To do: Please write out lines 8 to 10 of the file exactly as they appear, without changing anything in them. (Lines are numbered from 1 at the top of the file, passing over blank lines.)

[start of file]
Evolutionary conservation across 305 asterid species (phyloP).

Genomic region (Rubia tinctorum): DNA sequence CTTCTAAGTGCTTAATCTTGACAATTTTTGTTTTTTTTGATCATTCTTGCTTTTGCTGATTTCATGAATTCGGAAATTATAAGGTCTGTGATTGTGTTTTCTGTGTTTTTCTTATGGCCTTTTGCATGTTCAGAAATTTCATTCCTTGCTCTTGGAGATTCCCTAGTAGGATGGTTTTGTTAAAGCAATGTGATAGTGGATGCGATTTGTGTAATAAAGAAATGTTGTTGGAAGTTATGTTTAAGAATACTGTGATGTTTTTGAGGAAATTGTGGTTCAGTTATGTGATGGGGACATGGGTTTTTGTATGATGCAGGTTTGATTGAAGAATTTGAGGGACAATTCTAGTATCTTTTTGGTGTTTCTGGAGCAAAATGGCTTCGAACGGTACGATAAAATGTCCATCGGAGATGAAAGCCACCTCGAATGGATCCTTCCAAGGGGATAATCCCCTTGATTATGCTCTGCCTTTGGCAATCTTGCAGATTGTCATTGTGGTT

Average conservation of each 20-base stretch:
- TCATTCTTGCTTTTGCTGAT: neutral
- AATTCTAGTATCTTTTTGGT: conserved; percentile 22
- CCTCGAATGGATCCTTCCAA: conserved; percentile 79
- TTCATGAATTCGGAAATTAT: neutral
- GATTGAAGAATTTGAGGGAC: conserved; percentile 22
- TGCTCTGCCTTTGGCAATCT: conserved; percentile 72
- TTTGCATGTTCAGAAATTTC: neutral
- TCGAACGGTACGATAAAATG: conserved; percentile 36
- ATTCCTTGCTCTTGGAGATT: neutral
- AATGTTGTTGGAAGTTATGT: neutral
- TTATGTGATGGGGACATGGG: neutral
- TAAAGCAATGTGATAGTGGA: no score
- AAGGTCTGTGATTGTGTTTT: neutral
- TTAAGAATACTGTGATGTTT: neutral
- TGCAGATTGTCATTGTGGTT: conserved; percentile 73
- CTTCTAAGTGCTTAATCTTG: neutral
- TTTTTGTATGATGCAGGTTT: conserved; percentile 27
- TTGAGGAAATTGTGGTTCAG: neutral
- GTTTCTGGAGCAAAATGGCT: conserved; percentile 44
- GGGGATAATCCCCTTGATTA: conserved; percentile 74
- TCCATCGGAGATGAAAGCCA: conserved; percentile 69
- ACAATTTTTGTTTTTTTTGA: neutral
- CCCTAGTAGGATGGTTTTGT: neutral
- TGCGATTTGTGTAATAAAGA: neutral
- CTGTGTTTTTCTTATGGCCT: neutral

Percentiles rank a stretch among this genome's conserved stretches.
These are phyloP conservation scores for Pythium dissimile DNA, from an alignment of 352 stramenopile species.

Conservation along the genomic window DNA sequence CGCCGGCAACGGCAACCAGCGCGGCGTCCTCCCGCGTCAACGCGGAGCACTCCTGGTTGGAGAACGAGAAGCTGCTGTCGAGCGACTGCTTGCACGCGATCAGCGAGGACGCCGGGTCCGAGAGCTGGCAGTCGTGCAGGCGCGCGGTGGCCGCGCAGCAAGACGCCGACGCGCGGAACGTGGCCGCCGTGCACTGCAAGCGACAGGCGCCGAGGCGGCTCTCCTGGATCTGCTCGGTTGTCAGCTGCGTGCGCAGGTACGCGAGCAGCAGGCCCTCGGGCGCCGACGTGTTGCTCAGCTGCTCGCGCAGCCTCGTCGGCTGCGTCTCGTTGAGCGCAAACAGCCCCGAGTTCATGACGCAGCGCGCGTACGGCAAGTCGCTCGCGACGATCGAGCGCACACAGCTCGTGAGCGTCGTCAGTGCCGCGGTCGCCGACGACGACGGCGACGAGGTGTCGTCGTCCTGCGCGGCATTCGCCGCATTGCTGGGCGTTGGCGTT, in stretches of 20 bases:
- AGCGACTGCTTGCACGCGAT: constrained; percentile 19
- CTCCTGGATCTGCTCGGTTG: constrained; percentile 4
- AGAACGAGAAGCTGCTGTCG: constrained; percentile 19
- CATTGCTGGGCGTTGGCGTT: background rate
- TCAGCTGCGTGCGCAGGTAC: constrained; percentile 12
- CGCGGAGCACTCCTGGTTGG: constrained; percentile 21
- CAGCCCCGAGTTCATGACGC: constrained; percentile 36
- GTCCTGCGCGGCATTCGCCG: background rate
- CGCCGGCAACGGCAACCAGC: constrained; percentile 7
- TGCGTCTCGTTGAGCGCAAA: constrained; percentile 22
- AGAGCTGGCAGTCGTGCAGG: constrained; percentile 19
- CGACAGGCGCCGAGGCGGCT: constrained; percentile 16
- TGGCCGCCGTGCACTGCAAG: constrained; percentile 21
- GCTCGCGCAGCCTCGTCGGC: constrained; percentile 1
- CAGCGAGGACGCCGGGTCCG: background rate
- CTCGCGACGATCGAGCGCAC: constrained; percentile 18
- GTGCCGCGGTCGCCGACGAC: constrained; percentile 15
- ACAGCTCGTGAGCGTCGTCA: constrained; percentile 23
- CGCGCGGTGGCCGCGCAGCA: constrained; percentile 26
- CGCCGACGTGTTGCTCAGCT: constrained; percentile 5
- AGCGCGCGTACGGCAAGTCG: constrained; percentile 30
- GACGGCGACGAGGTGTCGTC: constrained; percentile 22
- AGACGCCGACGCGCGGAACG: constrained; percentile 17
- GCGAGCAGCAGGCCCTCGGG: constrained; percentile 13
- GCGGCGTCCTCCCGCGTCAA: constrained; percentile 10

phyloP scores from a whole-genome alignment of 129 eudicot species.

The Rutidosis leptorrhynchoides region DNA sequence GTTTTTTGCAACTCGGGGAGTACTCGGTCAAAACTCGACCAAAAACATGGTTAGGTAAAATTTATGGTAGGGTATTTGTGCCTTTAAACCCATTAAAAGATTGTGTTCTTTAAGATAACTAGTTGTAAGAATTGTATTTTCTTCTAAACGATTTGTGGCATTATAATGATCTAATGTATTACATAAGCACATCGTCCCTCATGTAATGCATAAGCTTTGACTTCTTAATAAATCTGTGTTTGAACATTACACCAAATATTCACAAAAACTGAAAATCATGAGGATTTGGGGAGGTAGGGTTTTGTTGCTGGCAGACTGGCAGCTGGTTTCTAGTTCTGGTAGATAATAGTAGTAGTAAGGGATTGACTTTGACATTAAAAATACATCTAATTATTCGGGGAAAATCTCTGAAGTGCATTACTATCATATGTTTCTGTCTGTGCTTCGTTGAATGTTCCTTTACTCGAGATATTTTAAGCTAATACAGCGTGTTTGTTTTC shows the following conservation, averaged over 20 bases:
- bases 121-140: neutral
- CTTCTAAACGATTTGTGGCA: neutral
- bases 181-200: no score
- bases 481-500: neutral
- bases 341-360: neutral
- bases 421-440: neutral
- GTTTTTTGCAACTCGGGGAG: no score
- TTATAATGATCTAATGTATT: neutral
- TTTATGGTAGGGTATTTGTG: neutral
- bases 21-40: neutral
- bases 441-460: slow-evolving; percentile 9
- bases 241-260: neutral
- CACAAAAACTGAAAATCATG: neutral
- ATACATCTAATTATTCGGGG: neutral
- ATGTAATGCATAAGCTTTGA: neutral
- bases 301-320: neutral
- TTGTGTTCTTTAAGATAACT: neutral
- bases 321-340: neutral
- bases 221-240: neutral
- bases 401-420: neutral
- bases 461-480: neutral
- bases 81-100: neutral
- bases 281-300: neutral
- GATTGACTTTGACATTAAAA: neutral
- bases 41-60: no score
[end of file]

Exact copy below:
- GATTGAAGAATTTGAGGGAC: conserved; percentile 22
- TGCTCTGCCTTTGGCAATCT: conserved; percentile 72
- TTTGCATGTTCAGAAATTTC: neutral